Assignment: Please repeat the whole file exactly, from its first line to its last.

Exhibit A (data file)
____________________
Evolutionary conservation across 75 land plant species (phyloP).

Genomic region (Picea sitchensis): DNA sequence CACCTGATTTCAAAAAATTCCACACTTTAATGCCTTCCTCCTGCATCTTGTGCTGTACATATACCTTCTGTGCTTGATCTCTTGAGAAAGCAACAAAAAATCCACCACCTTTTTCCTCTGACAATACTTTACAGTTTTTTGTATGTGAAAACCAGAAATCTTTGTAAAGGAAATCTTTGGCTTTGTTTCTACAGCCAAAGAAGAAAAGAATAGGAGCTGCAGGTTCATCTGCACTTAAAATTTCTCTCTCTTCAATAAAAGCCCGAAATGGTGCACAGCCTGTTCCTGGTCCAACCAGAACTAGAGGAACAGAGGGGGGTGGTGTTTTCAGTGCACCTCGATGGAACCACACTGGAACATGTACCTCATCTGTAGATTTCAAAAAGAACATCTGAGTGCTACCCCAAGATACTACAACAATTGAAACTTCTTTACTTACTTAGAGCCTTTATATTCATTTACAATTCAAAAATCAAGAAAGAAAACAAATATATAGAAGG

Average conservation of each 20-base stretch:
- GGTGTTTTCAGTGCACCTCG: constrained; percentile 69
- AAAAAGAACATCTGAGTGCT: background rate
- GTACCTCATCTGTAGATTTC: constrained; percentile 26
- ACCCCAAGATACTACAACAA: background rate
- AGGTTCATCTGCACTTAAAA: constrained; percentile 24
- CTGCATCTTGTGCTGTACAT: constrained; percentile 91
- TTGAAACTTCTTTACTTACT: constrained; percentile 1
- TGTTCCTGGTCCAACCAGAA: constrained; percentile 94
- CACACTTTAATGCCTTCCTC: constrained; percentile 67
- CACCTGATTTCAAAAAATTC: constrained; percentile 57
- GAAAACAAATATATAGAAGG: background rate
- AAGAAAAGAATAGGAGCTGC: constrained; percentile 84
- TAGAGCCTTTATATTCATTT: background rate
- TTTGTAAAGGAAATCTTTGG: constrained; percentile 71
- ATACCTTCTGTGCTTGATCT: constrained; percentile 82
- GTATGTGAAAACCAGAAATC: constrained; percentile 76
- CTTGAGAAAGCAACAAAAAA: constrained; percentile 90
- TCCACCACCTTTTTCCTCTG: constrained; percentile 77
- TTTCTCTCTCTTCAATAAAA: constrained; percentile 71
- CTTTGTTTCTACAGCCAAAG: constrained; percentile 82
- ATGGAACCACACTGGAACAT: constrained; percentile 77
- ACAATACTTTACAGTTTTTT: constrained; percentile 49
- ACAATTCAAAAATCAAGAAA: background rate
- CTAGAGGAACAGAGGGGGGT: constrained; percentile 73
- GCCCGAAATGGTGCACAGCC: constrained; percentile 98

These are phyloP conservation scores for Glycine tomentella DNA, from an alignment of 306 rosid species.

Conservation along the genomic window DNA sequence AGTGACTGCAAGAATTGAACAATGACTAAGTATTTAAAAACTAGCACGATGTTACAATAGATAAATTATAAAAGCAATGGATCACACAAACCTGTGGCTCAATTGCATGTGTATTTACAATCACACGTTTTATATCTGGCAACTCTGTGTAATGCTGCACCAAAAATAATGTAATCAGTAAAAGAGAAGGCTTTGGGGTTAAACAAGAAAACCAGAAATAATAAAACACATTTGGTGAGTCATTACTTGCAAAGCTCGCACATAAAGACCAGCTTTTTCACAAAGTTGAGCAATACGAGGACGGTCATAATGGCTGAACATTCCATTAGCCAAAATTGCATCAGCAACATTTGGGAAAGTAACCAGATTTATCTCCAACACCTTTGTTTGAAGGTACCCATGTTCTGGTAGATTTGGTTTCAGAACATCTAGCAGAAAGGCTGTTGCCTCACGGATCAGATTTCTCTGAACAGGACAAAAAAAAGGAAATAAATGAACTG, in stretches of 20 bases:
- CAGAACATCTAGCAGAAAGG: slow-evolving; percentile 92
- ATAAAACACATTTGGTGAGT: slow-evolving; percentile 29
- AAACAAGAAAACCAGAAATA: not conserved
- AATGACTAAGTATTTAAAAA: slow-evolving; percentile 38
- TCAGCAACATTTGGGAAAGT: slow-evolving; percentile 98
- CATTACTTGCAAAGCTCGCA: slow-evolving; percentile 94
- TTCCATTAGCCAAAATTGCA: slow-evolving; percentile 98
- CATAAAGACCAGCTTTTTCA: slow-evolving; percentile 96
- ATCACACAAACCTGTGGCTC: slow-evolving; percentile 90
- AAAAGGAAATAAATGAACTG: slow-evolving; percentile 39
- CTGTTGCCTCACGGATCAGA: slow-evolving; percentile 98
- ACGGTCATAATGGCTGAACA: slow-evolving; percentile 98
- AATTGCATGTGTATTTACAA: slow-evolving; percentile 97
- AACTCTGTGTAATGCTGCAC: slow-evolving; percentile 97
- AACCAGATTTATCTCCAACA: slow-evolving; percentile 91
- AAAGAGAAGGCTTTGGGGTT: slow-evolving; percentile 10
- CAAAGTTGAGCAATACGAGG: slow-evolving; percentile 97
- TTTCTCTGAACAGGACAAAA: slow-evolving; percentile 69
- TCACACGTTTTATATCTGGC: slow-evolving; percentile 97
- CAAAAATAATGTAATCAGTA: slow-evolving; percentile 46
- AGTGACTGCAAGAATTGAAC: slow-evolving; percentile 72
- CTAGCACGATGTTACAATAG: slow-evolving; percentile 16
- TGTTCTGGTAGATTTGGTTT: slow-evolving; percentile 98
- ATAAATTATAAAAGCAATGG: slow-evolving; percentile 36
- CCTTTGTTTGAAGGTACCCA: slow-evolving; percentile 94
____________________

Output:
Evolutionary conservation across 75 land plant species (phyloP).

Genomic region (Picea sitchensis): DNA sequence CACCTGATTTCAAAAAATTCCACACTTTAATGCCTTCCTCCTGCATCTTGTGCTGTACATATACCTTCTGTGCTTGATCTCTTGAGAAAGCAACAAAAAATCCACCACCTTTTTCCTCTGACAATACTTTACAGTTTTTTGTATGTGAAAACCAGAAATCTTTGTAAAGGAAATCTTTGGCTTTGTTTCTACAGCCAAAGAAGAAAAGAATAGGAGCTGCAGGTTCATCTGCACTTAAAATTTCTCTCTCTTCAATAAAAGCCCGAAATGGTGCACAGCCTGTTCCTGGTCCAACCAGAACTAGAGGAACAGAGGGGGGTGGTGTTTTCAGTGCACCTCGATGGAACCACACTGGAACATGTACCTCATCTGTAGATTTCAAAAAGAACATCTGAGTGCTACCCCAAGATACTACAACAATTGAAACTTCTTTACTTACTTAGAGCCTTTATATTCATTTACAATTCAAAAATCAAGAAAGAAAACAAATATATAGAAGG

Average conservation of each 20-base stretch:
- GGTGTTTTCAGTGCACCTCG: constrained; percentile 69
- AAAAAGAACATCTGAGTGCT: background rate
- GTACCTCATCTGTAGATTTC: constrained; percentile 26
- ACCCCAAGATACTACAACAA: background rate
- AGGTTCATCTGCACTTAAAA: constrained; percentile 24
- CTGCATCTTGTGCTGTACAT: constrained; percentile 91
- TTGAAACTTCTTTACTTACT: constrained; percentile 1
- TGTTCCTGGTCCAACCAGAA: constrained; percentile 94
- CACACTTTAATGCCTTCCTC: constrained; percentile 67
- CACCTGATTTCAAAAAATTC: constrained; percentile 57
- GAAAACAAATATATAGAAGG: background rate
- AAGAAAAGAATAGGAGCTGC: constrained; percentile 84
- TAGAGCCTTTATATTCATTT: background rate
- TTTGTAAAGGAAATCTTTGG: constrained; percentile 71
- ATACCTTCTGTGCTTGATCT: constrained; percentile 82
- GTATGTGAAAACCAGAAATC: constrained; percentile 76
- CTTGAGAAAGCAACAAAAAA: constrained; percentile 90
- TCCACCACCTTTTTCCTCTG: constrained; percentile 77
- TTTCTCTCTCTTCAATAAAA: constrained; percentile 71
- CTTTGTTTCTACAGCCAAAG: constrained; percentile 82
- ATGGAACCACACTGGAACAT: constrained; percentile 77
- ACAATACTTTACAGTTTTTT: constrained; percentile 49
- ACAATTCAAAAATCAAGAAA: background rate
- CTAGAGGAACAGAGGGGGGT: constrained; percentile 73
- GCCCGAAATGGTGCACAGCC: constrained; percentile 98

These are phyloP conservation scores for Glycine tomentella DNA, from an alignment of 306 rosid species.

Conservation along the genomic window DNA sequence AGTGACTGCAAGAATTGAACAATGACTAAGTATTTAAAAACTAGCACGATGTTACAATAGATAAATTATAAAAGCAATGGATCACACAAACCTGTGGCTCAATTGCATGTGTATTTACAATCACACGTTTTATATCTGGCAACTCTGTGTAATGCTGCACCAAAAATAATGTAATCAGTAAAAGAGAAGGCTTTGGGGTTAAACAAGAAAACCAGAAATAATAAAACACATTTGGTGAGTCATTACTTGCAAAGCTCGCACATAAAGACCAGCTTTTTCACAAAGTTGAGCAATACGAGGACGGTCATAATGGCTGAACATTCCATTAGCCAAAATTGCATCAGCAACATTTGGGAAAGTAACCAGATTTATCTCCAACACCTTTGTTTGAAGGTACCCATGTTCTGGTAGATTTGGTTTCAGAACATCTAGCAGAAAGGCTGTTGCCTCACGGATCAGATTTCTCTGAACAGGACAAAAAAAAGGAAATAAATGAACTG, in stretches of 20 bases:
- CAGAACATCTAGCAGAAAGG: slow-evolving; percentile 92
- ATAAAACACATTTGGTGAGT: slow-evolving; percentile 29
- AAACAAGAAAACCAGAAATA: not conserved
- AATGACTAAGTATTTAAAAA: slow-evolving; percentile 38
- TCAGCAACATTTGGGAAAGT: slow-evolving; percentile 98
- CATTACTTGCAAAGCTCGCA: slow-evolving; percentile 94
- TTCCATTAGCCAAAATTGCA: slow-evolving; percentile 98
- CATAAAGACCAGCTTTTTCA: slow-evolving; percentile 96
- ATCACACAAACCTGTGGCTC: slow-evolving; percentile 90
- AAAAGGAAATAAATGAACTG: slow-evolving; percentile 39
- CTGTTGCCTCACGGATCAGA: slow-evolving; percentile 98
- ACGGTCATAATGGCTGAACA: slow-evolving; percentile 98
- AATTGCATGTGTATTTACAA: slow-evolving; percentile 97
- AACTCTGTGTAATGCTGCAC: slow-evolving; percentile 97
- AACCAGATTTATCTCCAACA: slow-evolving; percentile 91
- AAAGAGAAGGCTTTGGGGTT: slow-evolving; percentile 10
- CAAAGTTGAGCAATACGAGG: slow-evolving; percentile 97
- TTTCTCTGAACAGGACAAAA: slow-evolving; percentile 69
- TCACACGTTTTATATCTGGC: slow-evolving; percentile 97
- CAAAAATAATGTAATCAGTA: slow-evolving; percentile 46
- AGTGACTGCAAGAATTGAAC: slow-evolving; percentile 72
- CTAGCACGATGTTACAATAG: slow-evolving; percentile 16
- TGTTCTGGTAGATTTGGTTT: slow-evolving; percentile 98
- ATAAATTATAAAAGCAATGG: slow-evolving; percentile 36
- CCTTTGTTTGAAGGTACCCA: slow-evolving; percentile 94